In more than 12 countries we have found that when given an opportunity to pay for water and sanitation improvements with small loans, families will finance long-term solutions versus struggle day-to-day to find that next liter of water or a place to go. Financing allows them to direct the money they are already spending toward a long-term solution. This means they can make their payments and save money long-term. And, they repay these small loans at a rate of 99%.
Access to water means more time, and often more income.
Financial inclusion for water and sanitation is changing lives. It makes water and sanitation accessible to those who need it most—specifically women—because for women, the water crisis is personal. They are responsible for finding a resource their families need to survive. When women and girls don’t have to spend hours a day collecting water, they immediately have more time. We’ve found that women spend about 1/3 of their newly earned time on an economic pursuit. If they used to spend six hours a day collecting water, and now they don’t, they will use two hours to earn income, which leads to financial stability and helps them get out of poverty.
Access to safe water and sanitation also prevents economic shocks to the family budget because the family is no longer sick from unsafe water, thus they spend less on medicine and doctor fees. Access to safe water and sanitation empowers families to save money and improve their economic position.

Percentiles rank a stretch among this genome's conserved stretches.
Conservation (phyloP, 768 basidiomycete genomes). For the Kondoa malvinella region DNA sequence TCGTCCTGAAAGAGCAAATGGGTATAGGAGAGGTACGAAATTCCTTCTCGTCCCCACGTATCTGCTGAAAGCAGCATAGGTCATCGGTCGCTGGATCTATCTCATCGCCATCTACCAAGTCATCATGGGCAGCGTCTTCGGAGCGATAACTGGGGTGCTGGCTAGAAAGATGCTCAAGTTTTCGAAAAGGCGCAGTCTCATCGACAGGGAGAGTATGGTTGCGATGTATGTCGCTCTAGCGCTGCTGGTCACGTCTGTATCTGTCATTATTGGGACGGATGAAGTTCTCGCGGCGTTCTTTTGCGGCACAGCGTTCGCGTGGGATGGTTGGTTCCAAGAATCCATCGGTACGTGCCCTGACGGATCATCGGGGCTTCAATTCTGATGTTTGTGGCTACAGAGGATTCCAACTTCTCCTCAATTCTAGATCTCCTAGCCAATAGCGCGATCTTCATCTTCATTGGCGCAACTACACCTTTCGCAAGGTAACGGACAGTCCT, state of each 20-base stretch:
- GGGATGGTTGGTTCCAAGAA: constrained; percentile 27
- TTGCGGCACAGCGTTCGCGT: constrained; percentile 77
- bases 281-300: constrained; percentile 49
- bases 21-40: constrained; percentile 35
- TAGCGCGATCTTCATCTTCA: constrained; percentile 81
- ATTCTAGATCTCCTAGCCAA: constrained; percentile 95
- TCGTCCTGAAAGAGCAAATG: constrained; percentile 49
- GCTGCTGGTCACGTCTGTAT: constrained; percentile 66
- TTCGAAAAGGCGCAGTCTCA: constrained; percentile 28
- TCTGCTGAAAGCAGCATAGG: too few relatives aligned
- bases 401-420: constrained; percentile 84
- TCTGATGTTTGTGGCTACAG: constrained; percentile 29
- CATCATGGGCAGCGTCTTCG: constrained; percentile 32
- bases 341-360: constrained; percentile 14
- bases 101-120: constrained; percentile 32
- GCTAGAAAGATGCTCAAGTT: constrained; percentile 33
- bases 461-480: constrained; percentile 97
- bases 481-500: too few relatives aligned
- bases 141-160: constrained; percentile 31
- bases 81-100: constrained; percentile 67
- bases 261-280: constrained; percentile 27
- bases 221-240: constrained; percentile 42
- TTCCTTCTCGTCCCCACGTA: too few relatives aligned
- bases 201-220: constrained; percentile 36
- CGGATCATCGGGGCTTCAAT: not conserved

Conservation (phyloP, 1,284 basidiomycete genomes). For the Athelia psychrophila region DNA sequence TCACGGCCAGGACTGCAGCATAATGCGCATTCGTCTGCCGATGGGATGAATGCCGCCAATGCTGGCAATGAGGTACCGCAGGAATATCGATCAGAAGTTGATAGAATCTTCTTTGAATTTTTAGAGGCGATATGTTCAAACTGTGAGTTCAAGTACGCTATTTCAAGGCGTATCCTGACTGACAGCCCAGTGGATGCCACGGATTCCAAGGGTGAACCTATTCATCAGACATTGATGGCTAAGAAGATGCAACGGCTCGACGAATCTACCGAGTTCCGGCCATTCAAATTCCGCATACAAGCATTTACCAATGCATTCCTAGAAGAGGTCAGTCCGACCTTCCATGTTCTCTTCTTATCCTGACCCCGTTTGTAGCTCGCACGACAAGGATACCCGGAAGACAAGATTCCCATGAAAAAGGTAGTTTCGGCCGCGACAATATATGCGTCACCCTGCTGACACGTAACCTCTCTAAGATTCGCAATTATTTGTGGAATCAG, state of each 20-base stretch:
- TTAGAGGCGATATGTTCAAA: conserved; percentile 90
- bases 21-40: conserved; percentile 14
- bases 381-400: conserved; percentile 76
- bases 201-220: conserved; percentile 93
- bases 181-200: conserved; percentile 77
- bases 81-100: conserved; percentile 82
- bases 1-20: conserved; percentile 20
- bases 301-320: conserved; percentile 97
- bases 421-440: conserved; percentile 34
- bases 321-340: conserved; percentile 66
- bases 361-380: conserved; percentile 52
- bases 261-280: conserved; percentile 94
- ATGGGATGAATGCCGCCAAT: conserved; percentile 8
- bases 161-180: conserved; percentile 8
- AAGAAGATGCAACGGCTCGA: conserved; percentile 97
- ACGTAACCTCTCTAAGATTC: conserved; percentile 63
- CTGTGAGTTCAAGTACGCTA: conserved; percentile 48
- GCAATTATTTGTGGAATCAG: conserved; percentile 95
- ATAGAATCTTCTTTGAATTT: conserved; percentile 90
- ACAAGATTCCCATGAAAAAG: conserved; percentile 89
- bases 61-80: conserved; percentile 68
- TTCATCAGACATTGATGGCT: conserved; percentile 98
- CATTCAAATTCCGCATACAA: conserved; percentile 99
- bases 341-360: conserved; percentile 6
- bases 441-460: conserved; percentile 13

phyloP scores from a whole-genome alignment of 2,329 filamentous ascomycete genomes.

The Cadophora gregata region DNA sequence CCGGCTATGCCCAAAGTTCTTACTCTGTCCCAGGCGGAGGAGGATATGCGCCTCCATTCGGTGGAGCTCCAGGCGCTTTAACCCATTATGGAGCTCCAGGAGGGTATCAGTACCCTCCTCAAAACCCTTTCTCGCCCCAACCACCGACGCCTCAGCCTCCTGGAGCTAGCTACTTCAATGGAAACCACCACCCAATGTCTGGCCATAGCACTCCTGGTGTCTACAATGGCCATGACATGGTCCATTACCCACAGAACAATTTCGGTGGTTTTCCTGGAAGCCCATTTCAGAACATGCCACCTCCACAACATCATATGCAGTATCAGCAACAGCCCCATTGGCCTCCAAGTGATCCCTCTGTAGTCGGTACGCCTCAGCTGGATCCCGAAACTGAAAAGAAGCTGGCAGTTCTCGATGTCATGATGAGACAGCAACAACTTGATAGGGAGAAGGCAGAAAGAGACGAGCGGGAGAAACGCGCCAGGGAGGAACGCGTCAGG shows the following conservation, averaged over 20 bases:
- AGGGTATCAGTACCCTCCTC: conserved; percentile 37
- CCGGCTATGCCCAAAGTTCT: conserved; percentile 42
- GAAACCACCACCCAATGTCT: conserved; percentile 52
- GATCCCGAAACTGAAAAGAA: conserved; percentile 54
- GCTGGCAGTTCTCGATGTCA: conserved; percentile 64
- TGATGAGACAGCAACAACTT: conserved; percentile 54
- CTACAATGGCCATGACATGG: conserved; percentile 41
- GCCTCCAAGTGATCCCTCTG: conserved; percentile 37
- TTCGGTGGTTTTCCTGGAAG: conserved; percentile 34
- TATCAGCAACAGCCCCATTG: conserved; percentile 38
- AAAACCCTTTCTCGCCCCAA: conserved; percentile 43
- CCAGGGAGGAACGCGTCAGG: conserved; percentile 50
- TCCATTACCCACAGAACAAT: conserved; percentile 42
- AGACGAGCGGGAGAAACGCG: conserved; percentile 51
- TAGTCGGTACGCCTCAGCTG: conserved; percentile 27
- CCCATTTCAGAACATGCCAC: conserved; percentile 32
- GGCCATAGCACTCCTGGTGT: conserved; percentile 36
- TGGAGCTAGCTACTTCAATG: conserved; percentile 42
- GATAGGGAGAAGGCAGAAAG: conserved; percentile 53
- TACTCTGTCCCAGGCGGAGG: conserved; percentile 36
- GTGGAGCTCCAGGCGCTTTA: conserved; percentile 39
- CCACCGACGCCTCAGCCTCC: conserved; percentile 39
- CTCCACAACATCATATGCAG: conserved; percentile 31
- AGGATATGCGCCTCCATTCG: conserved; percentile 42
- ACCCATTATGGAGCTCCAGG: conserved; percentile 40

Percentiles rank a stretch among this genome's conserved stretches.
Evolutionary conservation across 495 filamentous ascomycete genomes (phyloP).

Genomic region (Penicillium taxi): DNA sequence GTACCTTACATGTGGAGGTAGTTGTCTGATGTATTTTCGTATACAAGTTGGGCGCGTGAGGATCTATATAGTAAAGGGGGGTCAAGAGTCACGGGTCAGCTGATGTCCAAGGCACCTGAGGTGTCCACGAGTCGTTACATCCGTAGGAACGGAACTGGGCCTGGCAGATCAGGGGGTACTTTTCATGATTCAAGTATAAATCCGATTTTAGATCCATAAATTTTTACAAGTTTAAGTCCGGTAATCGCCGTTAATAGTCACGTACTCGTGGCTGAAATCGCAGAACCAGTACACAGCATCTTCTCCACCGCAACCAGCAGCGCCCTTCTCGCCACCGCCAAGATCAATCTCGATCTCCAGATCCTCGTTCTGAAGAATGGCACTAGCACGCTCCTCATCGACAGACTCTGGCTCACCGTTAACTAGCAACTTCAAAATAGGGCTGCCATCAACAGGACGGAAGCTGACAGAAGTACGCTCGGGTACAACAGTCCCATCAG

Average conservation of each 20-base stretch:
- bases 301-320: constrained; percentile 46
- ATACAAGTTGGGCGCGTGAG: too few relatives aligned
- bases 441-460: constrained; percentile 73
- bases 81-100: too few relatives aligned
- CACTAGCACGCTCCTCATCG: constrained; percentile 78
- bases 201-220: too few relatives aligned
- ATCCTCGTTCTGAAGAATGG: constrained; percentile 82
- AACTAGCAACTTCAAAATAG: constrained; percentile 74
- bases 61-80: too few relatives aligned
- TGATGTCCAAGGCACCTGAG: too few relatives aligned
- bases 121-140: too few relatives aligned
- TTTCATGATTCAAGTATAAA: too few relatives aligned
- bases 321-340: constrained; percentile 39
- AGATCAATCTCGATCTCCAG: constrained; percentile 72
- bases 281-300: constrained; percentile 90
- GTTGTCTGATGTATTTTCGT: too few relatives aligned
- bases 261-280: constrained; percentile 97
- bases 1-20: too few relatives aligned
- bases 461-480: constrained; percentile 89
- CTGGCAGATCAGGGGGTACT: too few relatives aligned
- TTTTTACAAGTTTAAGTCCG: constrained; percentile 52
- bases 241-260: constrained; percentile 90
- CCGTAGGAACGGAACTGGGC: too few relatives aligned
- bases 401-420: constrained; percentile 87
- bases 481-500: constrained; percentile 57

Access to affordable financing for safe water and sanitation means bright futures.
For all these reasons and more, access to safe water and sanitation is a lever to help women, their daughters, and their families get out of poverty.
“Working in India, I see firsthand the burden and limitations the water crisis inflicts on women and girls, and I’ve seen the profound impact that access to water and sanitation has in changing their lives, creating opportunity for work, education and bright futures."
Water.org has worked in India for 15 years and we’ve reached more than 11 million people here through financial inclusion. We’ve empowered millions of women and girls through small, affordable loans to get access to safe water and toilets at home. This means they now have greater agency in their lives – the time, money and health they need to create a bright future for themselves and their families. I’m honored to partner with these families through my work at Water.org.
Vedika Bhandarkar oversees all impact efforts within Water.org and leads the team responsible for working with financial institutions, global investors, and other sector leaders to empower millions of people in need with access to safe water and sanitation. She previously served as Water.org’s Managing Director, India.
Vedika has more than 25 years of experience building teams and businesses with Indian and international financial institutions. Prior to joining Water.org in January 2016, she served as Vice Chairman and Managing Director at Credit Suisse Securities (India) Private Limited from 2010-2015. Previously, she served as the Managing Director & Head of Investment Banking at J.P. Morgan.
Vedika serves as an Independent Director on the boards of several companies. She has been appointed as a part-time member of the Banks Board Bureau, and she also serves as a board member of the Jai Vakeel Foundation, an institution focused on children and adults with intellectual disabilities.